September 24, 2016 at 5:41 pm #191
In a sense, the first visitors to the King’s Bridge were the people that built it. You may have heard that Frederick Philipse, Lord of Philipsburg Manor, built the King’s Bridge (the first bridge to connect Manhattan to the mainland). But while Frederick Philipse got his start in New Netherland as a carpenter, he likely had no hand in the bridge’s construction other than providing capital. Then who built the bridge?
Carney Rhinevault, in the very entertaining Hidden History of the Lower Hudson Valley, writes, “the bridge approaches were built by Philipse’s slaves and were made of laid-up stones.” I contacted him to ask where he had acquired this information. He could not remember but said that he “heard it somewhere.” Despite the lack of documentary evidence, this claim seems likely to be true. Philipse held about 40 slaves, some of whom were skilled laborers–millwrights, masons, carpenters, etc. They worked on his other construction projects including the Old Dutch Church at Sleepy Hollow and probably the mill dam for his upper mills.¹ It just stands to reason that slave labor would have been employed in the construction of the King’s Bridge.
Sadly, the bridge’s connection to slavery does not end there. A half century later, after Francis Doughty‘s lease of the bridge and tavern expired, the property hit the market yet again.
The 1760 rent roll of Philipsburg Manor does not reveal the identity of the next proprietor but newspaper advertisements seem to suggest James Bernard was next to keep house at the bridge. Interestingly, the inn acquired the name “Bunch of Grapes” at this time.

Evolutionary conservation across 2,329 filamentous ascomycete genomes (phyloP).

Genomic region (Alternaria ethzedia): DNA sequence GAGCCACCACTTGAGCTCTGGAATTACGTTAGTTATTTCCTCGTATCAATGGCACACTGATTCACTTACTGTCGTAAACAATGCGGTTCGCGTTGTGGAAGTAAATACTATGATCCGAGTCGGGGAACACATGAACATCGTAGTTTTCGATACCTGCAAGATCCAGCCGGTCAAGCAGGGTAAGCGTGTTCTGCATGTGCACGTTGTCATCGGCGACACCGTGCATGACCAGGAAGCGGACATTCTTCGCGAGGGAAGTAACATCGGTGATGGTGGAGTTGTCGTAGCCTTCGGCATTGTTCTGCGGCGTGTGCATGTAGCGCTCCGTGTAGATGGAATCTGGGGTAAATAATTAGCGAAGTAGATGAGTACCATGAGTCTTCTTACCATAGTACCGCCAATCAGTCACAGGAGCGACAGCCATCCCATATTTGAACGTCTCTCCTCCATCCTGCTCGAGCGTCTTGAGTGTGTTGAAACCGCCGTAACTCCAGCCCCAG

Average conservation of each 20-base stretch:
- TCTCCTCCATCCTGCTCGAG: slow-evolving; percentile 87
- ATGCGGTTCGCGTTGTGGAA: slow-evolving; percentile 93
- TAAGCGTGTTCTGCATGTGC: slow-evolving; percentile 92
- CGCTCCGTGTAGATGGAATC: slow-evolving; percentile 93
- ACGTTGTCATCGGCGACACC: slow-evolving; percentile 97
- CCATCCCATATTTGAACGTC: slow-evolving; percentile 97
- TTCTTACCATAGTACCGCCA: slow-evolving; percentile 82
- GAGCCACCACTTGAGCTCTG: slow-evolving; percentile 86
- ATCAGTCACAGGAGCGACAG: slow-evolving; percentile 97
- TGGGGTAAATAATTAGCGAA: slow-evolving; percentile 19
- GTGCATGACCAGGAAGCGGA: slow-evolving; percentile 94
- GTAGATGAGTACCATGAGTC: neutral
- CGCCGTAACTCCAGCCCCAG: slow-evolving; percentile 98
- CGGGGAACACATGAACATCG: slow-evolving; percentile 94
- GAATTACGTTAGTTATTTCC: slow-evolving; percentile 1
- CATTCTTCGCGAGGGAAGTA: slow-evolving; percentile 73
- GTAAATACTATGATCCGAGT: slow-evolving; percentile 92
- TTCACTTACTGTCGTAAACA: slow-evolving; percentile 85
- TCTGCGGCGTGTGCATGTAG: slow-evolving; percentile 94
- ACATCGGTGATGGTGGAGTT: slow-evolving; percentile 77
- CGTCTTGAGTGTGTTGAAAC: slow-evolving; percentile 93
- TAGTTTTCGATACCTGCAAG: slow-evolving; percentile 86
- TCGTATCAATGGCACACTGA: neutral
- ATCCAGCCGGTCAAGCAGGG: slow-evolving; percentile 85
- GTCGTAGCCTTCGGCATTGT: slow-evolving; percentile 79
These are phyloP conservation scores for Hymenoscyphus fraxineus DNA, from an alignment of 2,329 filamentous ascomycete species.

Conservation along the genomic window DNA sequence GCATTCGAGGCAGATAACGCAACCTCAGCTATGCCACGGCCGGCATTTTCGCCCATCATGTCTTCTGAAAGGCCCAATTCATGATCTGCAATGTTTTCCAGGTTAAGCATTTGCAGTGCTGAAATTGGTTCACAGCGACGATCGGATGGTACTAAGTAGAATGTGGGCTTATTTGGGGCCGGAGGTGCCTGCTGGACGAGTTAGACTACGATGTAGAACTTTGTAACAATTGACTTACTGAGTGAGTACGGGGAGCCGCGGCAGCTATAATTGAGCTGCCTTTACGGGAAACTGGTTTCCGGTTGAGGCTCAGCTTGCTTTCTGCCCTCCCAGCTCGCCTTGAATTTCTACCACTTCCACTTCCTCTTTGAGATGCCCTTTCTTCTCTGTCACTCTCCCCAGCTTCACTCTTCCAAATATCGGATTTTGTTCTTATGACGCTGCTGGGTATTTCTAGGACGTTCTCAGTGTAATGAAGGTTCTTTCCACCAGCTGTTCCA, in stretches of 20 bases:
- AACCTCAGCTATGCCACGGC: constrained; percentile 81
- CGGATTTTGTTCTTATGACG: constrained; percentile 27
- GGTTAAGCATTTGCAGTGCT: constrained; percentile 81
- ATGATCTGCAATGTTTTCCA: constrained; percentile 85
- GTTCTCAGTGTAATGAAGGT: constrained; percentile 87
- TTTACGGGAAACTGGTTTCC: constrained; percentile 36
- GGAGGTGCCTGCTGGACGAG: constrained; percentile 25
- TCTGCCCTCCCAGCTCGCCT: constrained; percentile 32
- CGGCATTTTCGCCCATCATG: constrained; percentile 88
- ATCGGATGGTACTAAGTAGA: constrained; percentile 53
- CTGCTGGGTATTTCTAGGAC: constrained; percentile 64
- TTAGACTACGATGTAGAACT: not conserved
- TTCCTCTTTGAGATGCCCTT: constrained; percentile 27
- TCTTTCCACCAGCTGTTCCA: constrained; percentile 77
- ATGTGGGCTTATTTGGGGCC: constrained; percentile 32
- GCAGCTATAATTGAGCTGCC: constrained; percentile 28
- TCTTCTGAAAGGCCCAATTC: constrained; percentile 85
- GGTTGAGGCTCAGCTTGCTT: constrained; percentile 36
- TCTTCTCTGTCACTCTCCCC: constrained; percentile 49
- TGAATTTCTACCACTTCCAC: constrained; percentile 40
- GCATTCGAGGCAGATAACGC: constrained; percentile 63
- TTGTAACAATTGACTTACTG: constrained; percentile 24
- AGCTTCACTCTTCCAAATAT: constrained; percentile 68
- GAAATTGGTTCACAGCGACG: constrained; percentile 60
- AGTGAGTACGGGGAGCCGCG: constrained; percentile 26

It is not clear if slave labor was employed in keeping the inn or the bridge. However, the following ad makes it seem likely.
It could be that James Bernard was not holding the slave but rather just an intermediary for the sale. Another possibility is that Bernard was selling the slave on behalf of his landlord, the aforementioned slave-holder, Frederick Philipse. Given the above, it is difficult to feel too bad for Bernard’s difficulties with his apprentice:
The note on the bottom hints at the logic of escaping across the bridge to New York City–New York harbor undoubtedly offered the best opportunities for someone looking to make a quick getaway. Just before the revolution, a slave living close to the bridge in Kingsbridge Heights appeared to have had the same idea:
The fact that Jack, an “elderly” black man is willing to take tremendous risks for his liberty shows that the desire for freedom does not dwindle with old age. As a former sailor who spoke at least three languages it is safe to assume that he had seen much of the world. His unhappiness with being held at Tetard’s boarding school in Kingsbridge could only have been enhanced by his apparently rich prior experiences. Another slave seeking freedom traveled across the bridge in the opposite direction:
This ad suggests that Prince not only had a strong desire for freedom but also a quick mind. In addition to speaking at least two languages, Prince was able to procure a pass and concoct a believable story to get past the bridge guard. After the so-called “Conspiracy of 1741“, it could not have been easy for a black person to accomplish such a feat. Once over the bridge, Prince had options. The Albany and Boston Post Roads both began in Kingsbridge for an overland getaway. Plus there were plenty of ferries across the Hudson further north. Who knows how many other indentured servants and slaves crossed the bridge to escape their captivity.
I wonder if the slaves that built the bridge 1693, toiling away for one of the richest men in the colonies, could have imagined that the fruit of their labor would one day become a bridge to freedom for their fellow brothers in bondage.
¹ Maika, Dennis J. Encounters Slavery and the Philipse Family, 1680-1751, Dutch New York The Roots of Hudson Valley Culture, Fordham University Press, 2009.
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